How securitisation can solve for working capital needs of MSMEs
There is a need for an efficient and transparent securitisation market to extend financing options to MSMEs. RBI launched the small finance banks and Trade Receivables and Discounting System (TReDS) to support SMBs and strengthen the digital ecosystem.
The securitisation market in India has evolved over the years. In the last two decades, we have seen substantial participation from commercial vehicles, micro-finance, and retail asset pools. Debt securitisation works as an instrument for refinancing banks and their portfolio risk management.
Although securitisation volumes have reached around Rs 1.5 lakh crore, participation has been limited to banks and larger blue-chip companies. If focused, it can also be a viable funding alternative for micro, small, and medium enterprises (MSMEs). Though formal lending remains critical for small enterprises, there is a growing concern that credit restrictions have become the new normal.
Hence, it is important to expand the range of financing instruments available to MSMEs to enable them to continue playing their role in investment, growth, innovation, and employment in the economy. It is predicted that Indian MSMEs' lending potential can exceed $3 trillion by FY23-24.
A means of doing that is Trade Receivables Securitisation (TRS), which is prevalent abroad and growing rapidly in this new age of finance and technology convergence.
How does TRS work?
In simple terms, TRS entails selling a company’s outstanding invoices/receivables to a “purchaser,” typically a Special Purpose Vehicle (SPV). The SPV pools all assets (backed by these receivables) and issues debt instruments called pass-through certificates (PTCs). The investors subscribe to these PTCs, opening up new company funding avenues. The process allows the company to convert its outstanding dues into cash, which can be used to finance its operating cycles or invest in growth opportunities.
Key benefits of securitisation
Credit risk mitigation: By selling its account receivables, the company transfers the credit risk associated with these receivables to the purchaser/investors. On the other hand, the investors manage these risks through credit enhancement, etc., and hence, are willing to commit larger sums to a securitised asset than a traditional revolving credit facility.
Improved liquidity: Securitisation can increase the total liquidity of the firm and diversify its funding sources. It is a form of non-recourse financing, compatible with all other forms of debt and can enhance the enterprise value of the organisation.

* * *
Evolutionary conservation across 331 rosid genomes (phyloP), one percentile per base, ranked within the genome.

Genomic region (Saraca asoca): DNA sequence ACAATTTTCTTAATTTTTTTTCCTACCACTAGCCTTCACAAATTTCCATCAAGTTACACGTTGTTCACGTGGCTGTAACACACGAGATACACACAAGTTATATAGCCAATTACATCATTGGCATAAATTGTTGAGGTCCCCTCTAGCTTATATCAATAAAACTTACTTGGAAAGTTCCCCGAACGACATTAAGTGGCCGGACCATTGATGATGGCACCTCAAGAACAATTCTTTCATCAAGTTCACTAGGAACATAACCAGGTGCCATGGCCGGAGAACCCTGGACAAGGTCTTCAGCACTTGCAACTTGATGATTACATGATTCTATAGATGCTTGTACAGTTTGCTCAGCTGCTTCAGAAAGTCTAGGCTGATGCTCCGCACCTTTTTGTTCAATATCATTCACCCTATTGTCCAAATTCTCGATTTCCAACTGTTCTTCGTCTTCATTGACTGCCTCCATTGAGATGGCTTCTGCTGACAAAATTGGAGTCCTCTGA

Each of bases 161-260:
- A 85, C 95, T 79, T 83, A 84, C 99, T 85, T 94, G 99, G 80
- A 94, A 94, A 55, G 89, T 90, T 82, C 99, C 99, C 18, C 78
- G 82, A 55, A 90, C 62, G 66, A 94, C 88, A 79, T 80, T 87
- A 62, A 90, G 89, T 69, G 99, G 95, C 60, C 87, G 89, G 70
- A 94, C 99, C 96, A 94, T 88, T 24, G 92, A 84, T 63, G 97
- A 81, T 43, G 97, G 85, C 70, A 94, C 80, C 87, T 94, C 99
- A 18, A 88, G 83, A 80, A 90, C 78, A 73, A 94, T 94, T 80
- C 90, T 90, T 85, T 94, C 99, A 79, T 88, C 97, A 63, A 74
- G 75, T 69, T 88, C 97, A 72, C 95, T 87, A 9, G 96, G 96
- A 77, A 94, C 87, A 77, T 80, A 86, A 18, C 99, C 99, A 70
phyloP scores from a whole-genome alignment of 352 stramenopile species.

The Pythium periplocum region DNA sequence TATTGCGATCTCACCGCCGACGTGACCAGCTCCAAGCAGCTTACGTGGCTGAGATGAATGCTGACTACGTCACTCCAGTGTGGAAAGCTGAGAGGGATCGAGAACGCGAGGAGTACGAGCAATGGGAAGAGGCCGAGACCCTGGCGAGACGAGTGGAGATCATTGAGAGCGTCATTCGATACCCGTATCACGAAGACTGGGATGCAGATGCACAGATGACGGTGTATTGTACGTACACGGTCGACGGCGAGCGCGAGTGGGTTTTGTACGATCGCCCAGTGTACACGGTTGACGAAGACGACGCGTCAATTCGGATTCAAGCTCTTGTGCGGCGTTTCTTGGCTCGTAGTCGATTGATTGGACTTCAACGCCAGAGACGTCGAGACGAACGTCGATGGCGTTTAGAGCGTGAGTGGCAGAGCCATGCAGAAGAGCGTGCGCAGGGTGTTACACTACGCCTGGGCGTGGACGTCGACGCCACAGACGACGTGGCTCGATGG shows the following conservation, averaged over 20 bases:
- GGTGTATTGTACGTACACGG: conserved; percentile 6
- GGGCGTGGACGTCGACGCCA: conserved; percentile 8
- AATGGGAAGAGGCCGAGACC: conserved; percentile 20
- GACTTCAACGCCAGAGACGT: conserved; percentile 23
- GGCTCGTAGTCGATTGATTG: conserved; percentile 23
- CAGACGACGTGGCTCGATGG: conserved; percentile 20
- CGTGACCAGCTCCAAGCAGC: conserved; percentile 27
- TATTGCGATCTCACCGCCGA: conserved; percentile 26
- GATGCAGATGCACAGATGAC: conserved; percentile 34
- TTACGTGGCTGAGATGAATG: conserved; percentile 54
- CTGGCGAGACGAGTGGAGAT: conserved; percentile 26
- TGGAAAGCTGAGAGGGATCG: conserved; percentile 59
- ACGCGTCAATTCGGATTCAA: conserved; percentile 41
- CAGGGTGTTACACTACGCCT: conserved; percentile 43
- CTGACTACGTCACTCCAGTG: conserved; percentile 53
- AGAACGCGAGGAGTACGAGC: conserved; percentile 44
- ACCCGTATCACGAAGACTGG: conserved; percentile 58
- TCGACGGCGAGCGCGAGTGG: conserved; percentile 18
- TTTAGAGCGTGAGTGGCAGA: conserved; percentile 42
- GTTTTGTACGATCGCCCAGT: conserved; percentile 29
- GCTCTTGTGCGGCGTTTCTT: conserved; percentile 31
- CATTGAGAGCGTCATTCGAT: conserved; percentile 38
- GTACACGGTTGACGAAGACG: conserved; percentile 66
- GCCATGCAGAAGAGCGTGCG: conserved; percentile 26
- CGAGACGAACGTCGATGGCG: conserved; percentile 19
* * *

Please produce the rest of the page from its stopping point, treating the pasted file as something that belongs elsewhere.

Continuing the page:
Pricing benefits: Interest rates are market dependent and hence more transparent. Over a period of time, they can be cheaper alternatives to traditional funding sources like banks, NBFC, etc.
Evolution in regulatory framework
Securitisation is often seen as a complex, specialist area of corporate finance. However, regulators are increasingly focusing on strengthening the securitisation process to unlock capital markets and channelling liquidity toward investment-starved companies across India.
On December 5, 2022, the Reserve Bank of India updated its 2021 guidelines to streamline the securitisation of standard assets, which was praised for giving more securitisation options. The guidelines dictate that loans with a residual maturity of fewer than 365 days are not allowed to be securitised. This has reduced the volume of tradable securities available in the market but the quality of securitisation has improved. In addition, the RBI lowered the minimum holding period (MHP) for mortgage loans that can be securitised.
However, securitisation norms are a bit favourable in the case of trade receivables as MHP is less onerous. This makes time-to-market for securitisation of receivables faster than others, allowing companies to receive cash due immediately even though the payment terms may be of 45 days or more.
It is evident from the regulatory changes that the Indian government is keen to streamline the securitisation market in India. The intention is to provide a robust regulatory mechanism for an alternate fund-raising option for MSMEs. The focus of the government in supporting the MSME sector, which acts as the backbone of our economy, cannot be emphasised enough.
(Shantanu Bairagi is the Co-founder of Artfine , a specialist structuring firm focused on supply chain financing.)
Edited by Kanishk Singh
(Disclaimer: The views and opinions expressed in this article are those of the author and do not necessarily reflect the views of YourStory.)